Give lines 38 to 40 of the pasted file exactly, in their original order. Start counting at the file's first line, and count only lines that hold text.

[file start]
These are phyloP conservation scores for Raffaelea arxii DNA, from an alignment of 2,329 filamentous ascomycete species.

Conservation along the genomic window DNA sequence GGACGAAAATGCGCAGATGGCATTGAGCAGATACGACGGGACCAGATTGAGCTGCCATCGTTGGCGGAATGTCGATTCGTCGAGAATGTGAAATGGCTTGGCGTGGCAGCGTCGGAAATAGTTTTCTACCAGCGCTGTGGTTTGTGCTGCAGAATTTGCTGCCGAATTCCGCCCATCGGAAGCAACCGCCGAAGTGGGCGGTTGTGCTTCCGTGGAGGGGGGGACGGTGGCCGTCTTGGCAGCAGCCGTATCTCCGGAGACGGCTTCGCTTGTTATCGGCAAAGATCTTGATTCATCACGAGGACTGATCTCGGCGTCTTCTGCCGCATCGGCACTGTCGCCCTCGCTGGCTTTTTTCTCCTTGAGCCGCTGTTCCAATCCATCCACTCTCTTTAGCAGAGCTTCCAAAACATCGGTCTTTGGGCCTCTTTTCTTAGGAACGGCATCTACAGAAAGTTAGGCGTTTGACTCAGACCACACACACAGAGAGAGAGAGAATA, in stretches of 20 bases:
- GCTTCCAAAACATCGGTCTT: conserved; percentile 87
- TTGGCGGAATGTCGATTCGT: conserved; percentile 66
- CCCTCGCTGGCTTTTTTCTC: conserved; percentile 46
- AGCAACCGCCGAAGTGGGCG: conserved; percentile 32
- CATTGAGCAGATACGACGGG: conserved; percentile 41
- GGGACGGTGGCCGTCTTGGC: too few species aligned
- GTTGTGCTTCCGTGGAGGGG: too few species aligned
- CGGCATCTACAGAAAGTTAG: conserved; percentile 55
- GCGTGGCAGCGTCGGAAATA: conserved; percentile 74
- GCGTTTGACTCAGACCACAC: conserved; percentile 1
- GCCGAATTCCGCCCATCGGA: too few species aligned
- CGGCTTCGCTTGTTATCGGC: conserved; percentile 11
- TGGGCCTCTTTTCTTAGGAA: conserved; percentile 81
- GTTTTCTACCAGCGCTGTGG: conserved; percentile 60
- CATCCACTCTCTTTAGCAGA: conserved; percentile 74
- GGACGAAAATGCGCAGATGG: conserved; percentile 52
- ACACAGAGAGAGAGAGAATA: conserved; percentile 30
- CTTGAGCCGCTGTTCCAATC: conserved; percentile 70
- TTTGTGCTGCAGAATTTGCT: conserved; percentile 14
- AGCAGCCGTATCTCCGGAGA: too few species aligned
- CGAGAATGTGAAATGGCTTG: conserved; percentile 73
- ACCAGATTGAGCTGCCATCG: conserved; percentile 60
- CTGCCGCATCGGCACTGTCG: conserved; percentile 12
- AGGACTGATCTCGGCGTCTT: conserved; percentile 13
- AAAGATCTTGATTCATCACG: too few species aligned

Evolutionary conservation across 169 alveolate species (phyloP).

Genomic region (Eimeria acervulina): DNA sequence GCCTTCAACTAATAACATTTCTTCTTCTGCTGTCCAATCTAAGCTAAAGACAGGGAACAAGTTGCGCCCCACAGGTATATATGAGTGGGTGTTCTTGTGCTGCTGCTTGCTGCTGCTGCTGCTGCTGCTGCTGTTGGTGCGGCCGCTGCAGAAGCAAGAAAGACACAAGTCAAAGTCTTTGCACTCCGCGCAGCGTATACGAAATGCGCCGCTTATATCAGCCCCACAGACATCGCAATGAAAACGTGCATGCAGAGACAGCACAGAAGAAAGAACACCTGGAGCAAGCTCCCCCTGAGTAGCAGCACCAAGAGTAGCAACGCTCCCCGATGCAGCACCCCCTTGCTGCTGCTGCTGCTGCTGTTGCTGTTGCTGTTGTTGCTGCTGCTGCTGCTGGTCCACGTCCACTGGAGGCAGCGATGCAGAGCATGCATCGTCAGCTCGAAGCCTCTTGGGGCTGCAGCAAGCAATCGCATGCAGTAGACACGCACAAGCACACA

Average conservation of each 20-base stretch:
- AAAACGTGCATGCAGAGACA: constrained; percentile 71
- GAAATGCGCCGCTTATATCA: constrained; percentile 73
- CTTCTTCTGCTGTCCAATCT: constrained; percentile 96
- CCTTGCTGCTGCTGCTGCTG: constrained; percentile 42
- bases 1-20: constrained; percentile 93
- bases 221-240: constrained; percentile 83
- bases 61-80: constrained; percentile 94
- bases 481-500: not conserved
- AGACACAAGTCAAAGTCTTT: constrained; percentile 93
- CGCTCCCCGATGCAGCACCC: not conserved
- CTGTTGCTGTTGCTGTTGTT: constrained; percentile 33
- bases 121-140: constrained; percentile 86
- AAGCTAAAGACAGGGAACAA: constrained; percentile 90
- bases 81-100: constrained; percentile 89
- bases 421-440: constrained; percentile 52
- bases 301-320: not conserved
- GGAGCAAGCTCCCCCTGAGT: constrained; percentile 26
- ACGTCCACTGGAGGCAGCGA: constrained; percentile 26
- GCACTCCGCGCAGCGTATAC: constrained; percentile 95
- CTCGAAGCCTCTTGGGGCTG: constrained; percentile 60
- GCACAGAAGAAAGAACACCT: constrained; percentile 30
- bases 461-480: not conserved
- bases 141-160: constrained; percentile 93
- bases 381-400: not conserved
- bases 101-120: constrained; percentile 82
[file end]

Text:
- bases 481-500: not conserved
- AGACACAAGTCAAAGTCTTT: constrained; percentile 93
- CGCTCCCCGATGCAGCACCC: not conserved